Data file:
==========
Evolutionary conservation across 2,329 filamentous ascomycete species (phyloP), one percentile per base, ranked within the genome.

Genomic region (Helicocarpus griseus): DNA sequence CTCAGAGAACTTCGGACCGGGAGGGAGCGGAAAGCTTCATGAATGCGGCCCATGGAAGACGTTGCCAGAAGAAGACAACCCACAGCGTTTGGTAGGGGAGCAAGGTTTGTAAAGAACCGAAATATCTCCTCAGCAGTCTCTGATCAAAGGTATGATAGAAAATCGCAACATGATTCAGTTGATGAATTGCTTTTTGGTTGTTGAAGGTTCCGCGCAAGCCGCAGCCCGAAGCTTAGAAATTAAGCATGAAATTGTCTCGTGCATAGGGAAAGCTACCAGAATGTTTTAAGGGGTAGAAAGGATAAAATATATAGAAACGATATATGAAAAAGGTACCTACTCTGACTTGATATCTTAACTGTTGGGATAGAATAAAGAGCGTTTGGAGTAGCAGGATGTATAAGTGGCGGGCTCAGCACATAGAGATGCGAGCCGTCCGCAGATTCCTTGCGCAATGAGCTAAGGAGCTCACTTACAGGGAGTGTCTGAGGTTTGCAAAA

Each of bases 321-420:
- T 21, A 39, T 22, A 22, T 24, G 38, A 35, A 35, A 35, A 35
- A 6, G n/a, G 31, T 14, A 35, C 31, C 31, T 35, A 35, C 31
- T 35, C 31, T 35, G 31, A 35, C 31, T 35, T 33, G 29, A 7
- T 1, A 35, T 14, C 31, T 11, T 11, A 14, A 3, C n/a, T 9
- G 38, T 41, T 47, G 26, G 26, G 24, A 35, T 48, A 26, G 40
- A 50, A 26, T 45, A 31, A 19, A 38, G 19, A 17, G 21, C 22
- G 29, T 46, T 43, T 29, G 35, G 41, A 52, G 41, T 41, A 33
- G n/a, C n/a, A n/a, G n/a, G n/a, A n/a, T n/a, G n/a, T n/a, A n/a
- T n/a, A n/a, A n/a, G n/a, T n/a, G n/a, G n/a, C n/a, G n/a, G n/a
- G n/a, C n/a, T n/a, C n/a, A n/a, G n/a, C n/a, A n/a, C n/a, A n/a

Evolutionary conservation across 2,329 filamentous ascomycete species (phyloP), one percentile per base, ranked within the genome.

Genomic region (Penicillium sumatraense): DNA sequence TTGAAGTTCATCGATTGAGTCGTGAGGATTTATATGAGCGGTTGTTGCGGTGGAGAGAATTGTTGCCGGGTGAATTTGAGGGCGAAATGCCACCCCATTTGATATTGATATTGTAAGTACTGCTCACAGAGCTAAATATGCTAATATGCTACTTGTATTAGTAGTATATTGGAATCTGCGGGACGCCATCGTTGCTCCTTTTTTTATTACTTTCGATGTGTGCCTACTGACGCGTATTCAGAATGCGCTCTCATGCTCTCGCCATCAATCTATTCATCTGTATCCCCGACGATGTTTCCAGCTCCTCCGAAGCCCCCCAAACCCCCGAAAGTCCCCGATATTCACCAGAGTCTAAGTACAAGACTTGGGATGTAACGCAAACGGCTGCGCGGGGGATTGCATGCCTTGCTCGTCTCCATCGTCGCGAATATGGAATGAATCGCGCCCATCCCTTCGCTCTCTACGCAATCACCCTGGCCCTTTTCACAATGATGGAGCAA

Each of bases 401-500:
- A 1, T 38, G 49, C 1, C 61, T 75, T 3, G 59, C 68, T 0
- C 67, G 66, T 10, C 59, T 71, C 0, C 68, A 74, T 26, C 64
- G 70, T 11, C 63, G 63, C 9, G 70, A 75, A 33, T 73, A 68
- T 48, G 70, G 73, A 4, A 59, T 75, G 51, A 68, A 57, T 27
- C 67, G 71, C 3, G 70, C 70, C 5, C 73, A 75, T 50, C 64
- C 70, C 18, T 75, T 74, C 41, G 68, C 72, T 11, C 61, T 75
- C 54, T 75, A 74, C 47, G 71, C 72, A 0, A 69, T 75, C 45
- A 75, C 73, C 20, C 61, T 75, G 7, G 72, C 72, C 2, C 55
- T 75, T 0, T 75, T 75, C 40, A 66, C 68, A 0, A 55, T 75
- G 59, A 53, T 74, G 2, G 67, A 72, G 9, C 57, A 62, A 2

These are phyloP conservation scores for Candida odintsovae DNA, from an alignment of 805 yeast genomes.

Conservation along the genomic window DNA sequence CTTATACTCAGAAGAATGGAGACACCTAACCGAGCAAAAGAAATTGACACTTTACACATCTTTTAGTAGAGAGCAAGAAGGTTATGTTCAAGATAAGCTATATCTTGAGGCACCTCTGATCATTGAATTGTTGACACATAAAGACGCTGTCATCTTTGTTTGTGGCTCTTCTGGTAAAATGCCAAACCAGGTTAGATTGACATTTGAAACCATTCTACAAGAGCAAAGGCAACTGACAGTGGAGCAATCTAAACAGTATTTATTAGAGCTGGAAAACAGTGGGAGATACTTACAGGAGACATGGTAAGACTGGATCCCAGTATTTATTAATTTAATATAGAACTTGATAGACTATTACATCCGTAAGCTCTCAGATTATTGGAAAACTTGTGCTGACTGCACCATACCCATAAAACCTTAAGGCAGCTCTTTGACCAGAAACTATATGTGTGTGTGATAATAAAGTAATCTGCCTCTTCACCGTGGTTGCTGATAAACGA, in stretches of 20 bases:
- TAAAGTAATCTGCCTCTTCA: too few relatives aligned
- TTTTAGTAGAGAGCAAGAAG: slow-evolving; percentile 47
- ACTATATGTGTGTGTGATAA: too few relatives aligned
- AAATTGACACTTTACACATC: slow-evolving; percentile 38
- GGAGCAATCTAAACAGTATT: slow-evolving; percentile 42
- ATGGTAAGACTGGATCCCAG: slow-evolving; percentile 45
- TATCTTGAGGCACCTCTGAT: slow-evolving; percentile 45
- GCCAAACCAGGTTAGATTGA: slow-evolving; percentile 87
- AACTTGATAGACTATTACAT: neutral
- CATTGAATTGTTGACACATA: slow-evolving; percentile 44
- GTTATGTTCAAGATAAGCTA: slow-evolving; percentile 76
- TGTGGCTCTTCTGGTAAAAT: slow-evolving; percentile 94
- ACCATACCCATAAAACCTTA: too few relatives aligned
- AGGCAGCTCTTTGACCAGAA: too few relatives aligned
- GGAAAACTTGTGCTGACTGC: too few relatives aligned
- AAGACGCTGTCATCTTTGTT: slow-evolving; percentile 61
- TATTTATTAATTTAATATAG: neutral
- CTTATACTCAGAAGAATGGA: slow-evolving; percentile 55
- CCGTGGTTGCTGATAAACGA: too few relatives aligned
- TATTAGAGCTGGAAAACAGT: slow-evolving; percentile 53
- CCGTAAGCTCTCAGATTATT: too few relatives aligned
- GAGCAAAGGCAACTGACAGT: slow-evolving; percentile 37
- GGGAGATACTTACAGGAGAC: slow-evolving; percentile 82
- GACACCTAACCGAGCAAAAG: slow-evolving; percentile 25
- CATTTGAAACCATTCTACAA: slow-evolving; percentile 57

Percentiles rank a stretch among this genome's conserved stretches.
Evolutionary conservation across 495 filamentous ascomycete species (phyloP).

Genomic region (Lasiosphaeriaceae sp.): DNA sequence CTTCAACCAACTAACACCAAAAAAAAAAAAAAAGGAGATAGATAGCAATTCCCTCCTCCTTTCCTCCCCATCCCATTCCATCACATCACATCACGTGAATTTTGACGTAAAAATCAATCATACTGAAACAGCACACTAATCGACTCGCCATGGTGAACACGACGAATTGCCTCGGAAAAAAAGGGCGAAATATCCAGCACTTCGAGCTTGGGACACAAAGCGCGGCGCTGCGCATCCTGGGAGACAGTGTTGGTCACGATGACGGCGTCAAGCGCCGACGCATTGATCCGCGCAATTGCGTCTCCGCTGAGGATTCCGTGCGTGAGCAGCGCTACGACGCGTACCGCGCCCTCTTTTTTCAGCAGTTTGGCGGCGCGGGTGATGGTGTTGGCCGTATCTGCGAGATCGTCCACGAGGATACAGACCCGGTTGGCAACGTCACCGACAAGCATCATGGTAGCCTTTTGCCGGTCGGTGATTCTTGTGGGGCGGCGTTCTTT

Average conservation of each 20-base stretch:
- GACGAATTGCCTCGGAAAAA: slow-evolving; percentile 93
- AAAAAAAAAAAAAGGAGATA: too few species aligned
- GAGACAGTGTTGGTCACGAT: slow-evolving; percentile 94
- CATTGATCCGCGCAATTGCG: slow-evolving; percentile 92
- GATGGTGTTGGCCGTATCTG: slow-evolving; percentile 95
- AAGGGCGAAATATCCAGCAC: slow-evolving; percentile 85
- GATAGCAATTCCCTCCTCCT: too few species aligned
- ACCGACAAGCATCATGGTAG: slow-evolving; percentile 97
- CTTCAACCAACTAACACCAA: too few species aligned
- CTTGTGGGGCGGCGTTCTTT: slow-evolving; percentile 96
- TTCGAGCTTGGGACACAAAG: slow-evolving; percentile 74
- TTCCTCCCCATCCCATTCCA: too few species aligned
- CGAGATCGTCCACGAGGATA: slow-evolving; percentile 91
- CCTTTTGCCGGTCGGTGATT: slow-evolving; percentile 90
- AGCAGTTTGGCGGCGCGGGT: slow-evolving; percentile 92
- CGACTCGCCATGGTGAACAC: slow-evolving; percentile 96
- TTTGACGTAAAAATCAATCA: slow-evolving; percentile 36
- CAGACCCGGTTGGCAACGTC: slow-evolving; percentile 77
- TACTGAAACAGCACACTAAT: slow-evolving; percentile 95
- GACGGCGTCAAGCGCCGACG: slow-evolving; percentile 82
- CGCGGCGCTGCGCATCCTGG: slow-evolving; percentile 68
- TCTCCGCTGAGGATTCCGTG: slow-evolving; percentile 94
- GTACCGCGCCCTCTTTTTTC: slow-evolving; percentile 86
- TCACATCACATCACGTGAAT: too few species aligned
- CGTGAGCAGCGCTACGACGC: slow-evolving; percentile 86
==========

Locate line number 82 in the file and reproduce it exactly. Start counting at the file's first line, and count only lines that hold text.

- CGTGAGCAGCGCTACGACGC: slow-evolving; percentile 86